>>> portfolio
[{'price': '32.20', 'name': 'AA', 'shares': '100'}, {'price': '91.10', 'name': 'IBM', 'shares': '50'}, {'price': '83.44', 'name': 'CAT', 'shares': '150'}, {'price': '51.23', 'name': 'MSFT', 'shares': '200'}, {'price': '40.37', 'name': 'GE', 'shares': '95'}, {'price': '65.10', 'name': 'MSFT', 'shares': '50'}, {'price': '70.44', 'name': 'IBM', 'shares': '100'}]

This is good except that you can’t do any kind of useful calculation with the data because everything is represented as a string. We’ll fix this shortly, but let’s keep building on it.

Exercise 3.4: Building a Column Selector

In many cases, you’re only interested in selected columns from a CSV file, not all of the data. Modify the parse_csv() function so that it optionally allows user-specified columns to be picked out as follows:

>>> # Read all of the data
>>> portfolio = parse_csv('Data/portfolio.csv')
>>> portfolio
[{'price': '32.20', 'name': 'AA', 'shares': '100'}, {'price': '91.10', 'name': 'IBM', 'shares': '50'}, {'price': '83.44', 'name': 'CAT', 'shares': '150'}, {'price': '51.23', 'name': 'MSFT', 'shares': '200'}, {'price': '40.37', 'name': 'GE', 'shares': '95'}, {'price': '65.10', 'name': 'MSFT', 'shares': '50'}, {'price': '70.44', 'name': 'IBM', 'shares': '100'}]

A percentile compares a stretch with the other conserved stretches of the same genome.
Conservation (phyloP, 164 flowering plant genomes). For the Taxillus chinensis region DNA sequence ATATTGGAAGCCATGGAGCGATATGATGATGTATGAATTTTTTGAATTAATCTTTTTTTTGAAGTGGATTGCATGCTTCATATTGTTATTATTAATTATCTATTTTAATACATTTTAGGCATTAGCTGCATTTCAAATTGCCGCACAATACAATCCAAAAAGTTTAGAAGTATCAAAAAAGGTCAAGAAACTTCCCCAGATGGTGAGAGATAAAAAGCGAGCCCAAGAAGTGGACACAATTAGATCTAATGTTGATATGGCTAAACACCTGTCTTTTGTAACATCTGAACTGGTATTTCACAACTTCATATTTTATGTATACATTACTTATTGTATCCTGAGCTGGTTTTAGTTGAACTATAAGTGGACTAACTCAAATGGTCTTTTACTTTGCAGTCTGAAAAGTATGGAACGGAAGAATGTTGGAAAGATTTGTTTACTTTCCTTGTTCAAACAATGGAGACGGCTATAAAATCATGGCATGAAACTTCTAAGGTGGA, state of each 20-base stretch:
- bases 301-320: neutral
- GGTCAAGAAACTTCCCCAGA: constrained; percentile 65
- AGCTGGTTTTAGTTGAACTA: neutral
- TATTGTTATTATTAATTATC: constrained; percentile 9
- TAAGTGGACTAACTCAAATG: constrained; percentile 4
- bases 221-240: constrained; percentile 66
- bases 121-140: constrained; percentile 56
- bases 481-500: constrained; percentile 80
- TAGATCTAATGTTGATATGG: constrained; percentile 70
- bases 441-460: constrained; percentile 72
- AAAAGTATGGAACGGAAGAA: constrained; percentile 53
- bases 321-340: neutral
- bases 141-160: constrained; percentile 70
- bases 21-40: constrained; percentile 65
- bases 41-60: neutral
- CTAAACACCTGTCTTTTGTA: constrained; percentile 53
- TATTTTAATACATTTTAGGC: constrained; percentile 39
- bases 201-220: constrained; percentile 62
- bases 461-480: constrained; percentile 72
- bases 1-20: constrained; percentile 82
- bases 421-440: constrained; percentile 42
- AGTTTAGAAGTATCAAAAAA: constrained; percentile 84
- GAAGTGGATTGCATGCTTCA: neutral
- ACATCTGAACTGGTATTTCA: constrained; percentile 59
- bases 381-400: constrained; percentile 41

>>> # Read only some of the data
>>> shares_held = parse_csv('Data/portfolio.csv', select=['name','shares'])
>>> shares_held
[{'name': 'AA', 'shares': '100'}, {'name': 'IBM', 'shares': '50'}, {'name': 'CAT', 'shares': '150'}, {'name': 'MSFT', 'shares': '200'}, {'name': 'GE', 'shares': '95'}, {'name': 'MSFT', 'shares': '50'}, {'name': 'IBM', 'shares': '100'}]

An example of a column selector was given in Exercise 2.23. However, here’s one way to do it:

# fileparse.py
import csv

def parse_csv(filename, select=None):
    Parse a CSV file into a list of records
    with open(filename) as f:
        rows = csv.reader(f)

        # Read the file headers
        headers = next(rows)

        # If a column selector was given, find indices of the specified columns.
        # Also narrow the set of headers used for resulting dictionaries
        if select:
            indices = [headers.index(colname) for colname in select]
            headers = select
            indices = []

        records = []
        for row in rows:
            if not row:    # Skip rows with no data
            # Filter the row if specific columns were selected
            if indices:
                row = [ row[index] for index in indices ]

            # Make a dictionary
            record = dict(zip(headers, row))

    return records

There are a number of tricky bits to this part. Probably the most important one is the mapping of the column selections to row indices. For example, suppose the input file had the following headers:

>>> headers = ['name', 'date', 'time', 'shares', 'price']

Now, suppose the selected columns were as follows:

>>> select = ['name', 'shares']

To perform the proper selection, you have to map the selected column names to column indices in the file. That’s what this step is doing:

>>> indices = [headers.index(colname) for colname in select ]
>>> indices
[0, 3]

In other words, "name" is column 0 and "shares" is column 3. When you read a row of data from the file, the indices are used to filter it:

>>> row = ['AA', '6/11/2007', '9:50am', '100', '32.20' ]
>>> row = [ row[index] for index in indices ]
>>> row
['AA', '100']

Exercise 3.5: Performing Type Conversion